Understand the sequence of tenses and its evolution as the phenomenon of deflexivity This paper presents the sequence of tenses as an evolving phenomenon from Classical Latin to Romance languages, especially French and Italian. It aims at defining it in the broader context of deflexivity (a concept borrowed from the psychomechanics of language of Gustave Guillaume). The study accounts for differences between languages, and it also explains how the tense sequence could shift from one pattern to another : the active tense agreement pattern in Italian, Spanish and Classical French, is gradually being reduced in present-day French, and has virtually disappeared from modern Romanian usage.
 
Guiding Sequences in Video Game Sessions: How to Co-construct the Programmation of Actions in Interaction? The paper studies sequences of guidance in video game interaction: it analyses “programmation” of an action as interactive, multimodal and sequentially organized practice. Based on video recordings of authentic interactions during different types of video games, we explore the sequences of guidance as an activity used by players and spectators to show engagement in the game, to display positioning and to guide the player. The paper shows a panorama of different interactional sequences of this type of guidance: NOW-instructions, proposals, explanations, encouragements and assessments. Our study therefore highlights the importance to take into account the co-construction of the “programmation discourse”. By analysing all interactional resources employed by the participants we propose to root it in an interactional and multimodal approach.
 
Definitions as multimodal actions for practical purposes: The case of instructions in driving school Drawing on a corpus of 70 hours of video-recordings from driving school lessons in German, this paper studies the design of definitions of technical terms by driving school instructors. Definitions are produced for all practical purposes, tied to learning goals concerning the correct handling of the car. It is shown that the activity of defining in this setting crucially makes use of multimodal resources. Ostensive definition by pointing and an existential statement (this/here is X) is complemented by descriptive definitions and the enactment of the handling of objects. The definitions provided do not purport to be context-free definitions of the term per se. They are rather fragmented, indexical and context-sensitive, relying heavily on presupposed background knowledge of the recipient.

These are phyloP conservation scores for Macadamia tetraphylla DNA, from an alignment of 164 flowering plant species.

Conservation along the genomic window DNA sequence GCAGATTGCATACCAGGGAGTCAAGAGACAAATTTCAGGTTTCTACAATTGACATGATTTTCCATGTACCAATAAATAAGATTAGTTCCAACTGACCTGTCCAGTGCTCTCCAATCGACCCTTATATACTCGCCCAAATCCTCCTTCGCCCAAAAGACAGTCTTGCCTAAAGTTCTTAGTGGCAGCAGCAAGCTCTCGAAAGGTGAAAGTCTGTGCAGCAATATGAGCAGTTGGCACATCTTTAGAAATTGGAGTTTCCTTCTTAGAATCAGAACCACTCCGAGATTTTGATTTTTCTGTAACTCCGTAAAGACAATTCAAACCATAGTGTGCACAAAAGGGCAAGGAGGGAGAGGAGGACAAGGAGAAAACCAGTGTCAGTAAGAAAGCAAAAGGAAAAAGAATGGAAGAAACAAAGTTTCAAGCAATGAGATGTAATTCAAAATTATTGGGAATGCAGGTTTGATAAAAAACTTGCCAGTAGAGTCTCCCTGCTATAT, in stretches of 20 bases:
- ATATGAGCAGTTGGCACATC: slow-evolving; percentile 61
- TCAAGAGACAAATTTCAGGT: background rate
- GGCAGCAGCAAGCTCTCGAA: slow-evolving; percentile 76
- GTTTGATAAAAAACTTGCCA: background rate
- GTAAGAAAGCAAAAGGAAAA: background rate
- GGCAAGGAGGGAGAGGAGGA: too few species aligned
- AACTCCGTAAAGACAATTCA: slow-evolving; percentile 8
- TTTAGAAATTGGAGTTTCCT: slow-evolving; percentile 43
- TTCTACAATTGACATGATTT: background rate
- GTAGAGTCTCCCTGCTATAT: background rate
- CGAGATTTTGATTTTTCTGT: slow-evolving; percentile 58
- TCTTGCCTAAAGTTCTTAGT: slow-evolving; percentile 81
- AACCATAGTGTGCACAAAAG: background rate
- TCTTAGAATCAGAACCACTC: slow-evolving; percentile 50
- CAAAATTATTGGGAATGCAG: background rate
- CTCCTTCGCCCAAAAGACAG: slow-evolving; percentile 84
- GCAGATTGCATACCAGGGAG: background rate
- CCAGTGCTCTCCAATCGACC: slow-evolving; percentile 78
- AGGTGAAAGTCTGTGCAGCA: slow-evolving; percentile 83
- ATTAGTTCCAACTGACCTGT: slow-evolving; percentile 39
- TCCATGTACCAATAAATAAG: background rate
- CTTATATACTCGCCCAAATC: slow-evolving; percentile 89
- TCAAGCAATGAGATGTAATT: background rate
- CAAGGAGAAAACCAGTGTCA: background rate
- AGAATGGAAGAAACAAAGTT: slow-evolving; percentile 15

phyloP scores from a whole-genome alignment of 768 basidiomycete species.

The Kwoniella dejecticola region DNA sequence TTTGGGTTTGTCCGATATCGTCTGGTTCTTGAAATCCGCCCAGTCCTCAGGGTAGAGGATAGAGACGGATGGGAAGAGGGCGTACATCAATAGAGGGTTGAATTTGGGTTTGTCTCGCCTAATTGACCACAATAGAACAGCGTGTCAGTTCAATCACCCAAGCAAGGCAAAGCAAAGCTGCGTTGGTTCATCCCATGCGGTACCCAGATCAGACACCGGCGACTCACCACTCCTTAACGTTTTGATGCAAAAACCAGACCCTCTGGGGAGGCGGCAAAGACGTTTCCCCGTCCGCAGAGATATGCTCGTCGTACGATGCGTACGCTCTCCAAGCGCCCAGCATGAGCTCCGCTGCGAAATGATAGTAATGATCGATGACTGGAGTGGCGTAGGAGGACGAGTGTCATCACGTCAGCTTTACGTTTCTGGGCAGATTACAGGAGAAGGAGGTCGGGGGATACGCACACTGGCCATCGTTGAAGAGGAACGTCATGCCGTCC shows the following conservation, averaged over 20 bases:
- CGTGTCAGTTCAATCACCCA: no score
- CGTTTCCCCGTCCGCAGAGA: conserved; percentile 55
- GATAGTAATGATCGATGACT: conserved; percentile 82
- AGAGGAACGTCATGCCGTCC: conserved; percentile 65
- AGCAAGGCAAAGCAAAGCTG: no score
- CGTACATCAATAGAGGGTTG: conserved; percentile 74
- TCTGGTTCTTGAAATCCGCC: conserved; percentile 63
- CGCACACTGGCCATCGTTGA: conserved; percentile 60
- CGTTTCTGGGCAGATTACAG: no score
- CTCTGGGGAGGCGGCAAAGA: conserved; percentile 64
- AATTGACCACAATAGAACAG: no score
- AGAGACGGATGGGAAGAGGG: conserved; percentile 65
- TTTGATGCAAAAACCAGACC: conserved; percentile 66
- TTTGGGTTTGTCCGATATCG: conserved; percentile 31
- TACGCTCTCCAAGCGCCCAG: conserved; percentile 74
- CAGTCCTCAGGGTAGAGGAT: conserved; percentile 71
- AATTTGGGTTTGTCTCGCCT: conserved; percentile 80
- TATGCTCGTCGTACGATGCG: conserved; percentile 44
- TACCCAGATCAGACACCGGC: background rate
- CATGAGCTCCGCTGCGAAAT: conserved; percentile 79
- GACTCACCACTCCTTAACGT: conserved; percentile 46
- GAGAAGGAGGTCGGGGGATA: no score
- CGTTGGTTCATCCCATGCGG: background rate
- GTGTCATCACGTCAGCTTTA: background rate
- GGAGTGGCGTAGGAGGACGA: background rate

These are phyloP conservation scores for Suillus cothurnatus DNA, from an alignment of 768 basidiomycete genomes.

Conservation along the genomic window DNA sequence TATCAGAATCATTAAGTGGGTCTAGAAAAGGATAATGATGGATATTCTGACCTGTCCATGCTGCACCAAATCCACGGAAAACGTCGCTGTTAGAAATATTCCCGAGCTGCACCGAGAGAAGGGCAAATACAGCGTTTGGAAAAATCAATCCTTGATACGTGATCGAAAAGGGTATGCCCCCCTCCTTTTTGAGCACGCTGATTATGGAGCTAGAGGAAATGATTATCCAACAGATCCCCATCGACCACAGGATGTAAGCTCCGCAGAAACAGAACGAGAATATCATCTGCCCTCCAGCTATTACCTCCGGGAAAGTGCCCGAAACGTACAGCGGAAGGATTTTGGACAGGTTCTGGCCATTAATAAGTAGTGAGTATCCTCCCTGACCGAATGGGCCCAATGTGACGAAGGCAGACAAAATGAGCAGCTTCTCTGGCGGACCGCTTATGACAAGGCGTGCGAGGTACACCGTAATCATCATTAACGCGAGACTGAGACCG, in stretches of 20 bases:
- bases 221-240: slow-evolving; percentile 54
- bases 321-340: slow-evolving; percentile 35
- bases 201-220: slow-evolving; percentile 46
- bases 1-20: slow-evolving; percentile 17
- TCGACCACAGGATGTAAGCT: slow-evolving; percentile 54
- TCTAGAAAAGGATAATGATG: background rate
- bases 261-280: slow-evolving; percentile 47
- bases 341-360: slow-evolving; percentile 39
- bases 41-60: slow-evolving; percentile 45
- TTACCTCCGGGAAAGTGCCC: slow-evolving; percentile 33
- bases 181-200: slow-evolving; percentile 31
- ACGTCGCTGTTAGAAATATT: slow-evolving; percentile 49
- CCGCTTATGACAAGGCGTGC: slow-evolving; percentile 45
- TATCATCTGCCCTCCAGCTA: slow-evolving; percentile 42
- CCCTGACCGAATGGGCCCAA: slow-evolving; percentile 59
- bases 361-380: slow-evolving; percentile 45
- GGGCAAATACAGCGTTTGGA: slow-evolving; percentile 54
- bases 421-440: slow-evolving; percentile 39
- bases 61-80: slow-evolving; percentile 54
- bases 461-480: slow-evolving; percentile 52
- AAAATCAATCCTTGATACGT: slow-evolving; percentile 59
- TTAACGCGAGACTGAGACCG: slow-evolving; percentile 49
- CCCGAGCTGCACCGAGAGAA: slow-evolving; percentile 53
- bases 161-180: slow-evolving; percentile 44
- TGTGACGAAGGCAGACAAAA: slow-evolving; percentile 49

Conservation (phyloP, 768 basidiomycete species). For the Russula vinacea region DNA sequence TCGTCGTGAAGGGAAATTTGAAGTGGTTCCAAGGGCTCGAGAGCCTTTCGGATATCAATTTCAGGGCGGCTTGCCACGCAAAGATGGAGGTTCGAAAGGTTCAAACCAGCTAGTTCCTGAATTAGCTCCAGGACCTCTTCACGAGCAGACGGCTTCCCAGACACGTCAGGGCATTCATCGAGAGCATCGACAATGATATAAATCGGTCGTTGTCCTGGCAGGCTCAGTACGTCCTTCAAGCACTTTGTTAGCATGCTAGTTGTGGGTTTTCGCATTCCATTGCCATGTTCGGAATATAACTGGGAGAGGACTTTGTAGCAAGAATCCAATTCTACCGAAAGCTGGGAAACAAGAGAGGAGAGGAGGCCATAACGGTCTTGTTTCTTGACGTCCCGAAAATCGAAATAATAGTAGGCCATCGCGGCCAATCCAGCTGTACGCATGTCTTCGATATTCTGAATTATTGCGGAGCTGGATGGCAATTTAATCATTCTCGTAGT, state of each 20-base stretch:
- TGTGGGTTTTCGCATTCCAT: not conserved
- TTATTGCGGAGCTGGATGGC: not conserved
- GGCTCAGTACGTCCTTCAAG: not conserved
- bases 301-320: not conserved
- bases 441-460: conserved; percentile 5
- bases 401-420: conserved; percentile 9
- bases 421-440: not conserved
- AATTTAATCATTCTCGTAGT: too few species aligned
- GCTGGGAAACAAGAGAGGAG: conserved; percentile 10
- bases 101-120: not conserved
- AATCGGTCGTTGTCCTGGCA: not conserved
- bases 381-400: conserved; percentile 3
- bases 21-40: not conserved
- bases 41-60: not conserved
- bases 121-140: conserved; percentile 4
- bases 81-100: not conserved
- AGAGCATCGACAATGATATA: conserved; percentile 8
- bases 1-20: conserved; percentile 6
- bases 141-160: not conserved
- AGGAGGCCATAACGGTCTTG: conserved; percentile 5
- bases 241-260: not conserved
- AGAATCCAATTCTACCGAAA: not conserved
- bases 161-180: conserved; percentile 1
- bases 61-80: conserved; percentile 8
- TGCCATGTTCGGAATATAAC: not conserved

Drawing on a corpus of 70 hours of video-recordings from driving school lessons in German, this paper studies the design of definitions of technical terms by driving school instructors. Definitions are produced for all practical purposes, tied to learning goals concerning the correct handling of the car. It is shown that the activity of defining in this setting crucially makes use of multimodal resources. Ostensive definition by pointing and an existential statement (this/here is X) is complemented by descriptive definitions and the enactment of the handling of objects. The definitions provided do not purport to be context-free definitions of the term per se. They are rather fragmented, indexical and context-sensitive, relying heavily on presupposed background knowledge of the recipient.
 
From written actions to embodied ones. From ethology to semiotics of behaviour After having built semiotic models able to be patterns of the syntagmatic dimension of written actions, Greimas was foreseeing the extrapolation to real actions, done by subjects not made of discourse, but of flesh and blood. With his help, we have taken up that challenge and could, during more than thirty years, build a semiotic approach of the natural behaviour able to interpret originally the ethologists’ results, and aiming at the shared construction of a metalanguage becoming a common possession of the human sciences, according to Greimas’ initial vow. Indeed, it’s the investigation of the human subject’s early ontogenesis, plentifully exemplified here, which seems to be an ideal space of research, in the junction of clinicians’ interrogations and semiotic conceptual updatings.
 
Top-cited authors
Georges Kleiber
  • University of Strasbourg
Anscombre Jean-Claude
  • French National Centre for Scientific Research
Jean Claude Claude Beacco
  • Université de la Sorbonne Nouvelle Paris 3
Rabatel Alain
  • université de Lyon1
Jean-Jacques Charles Courtine
  • University of Auckland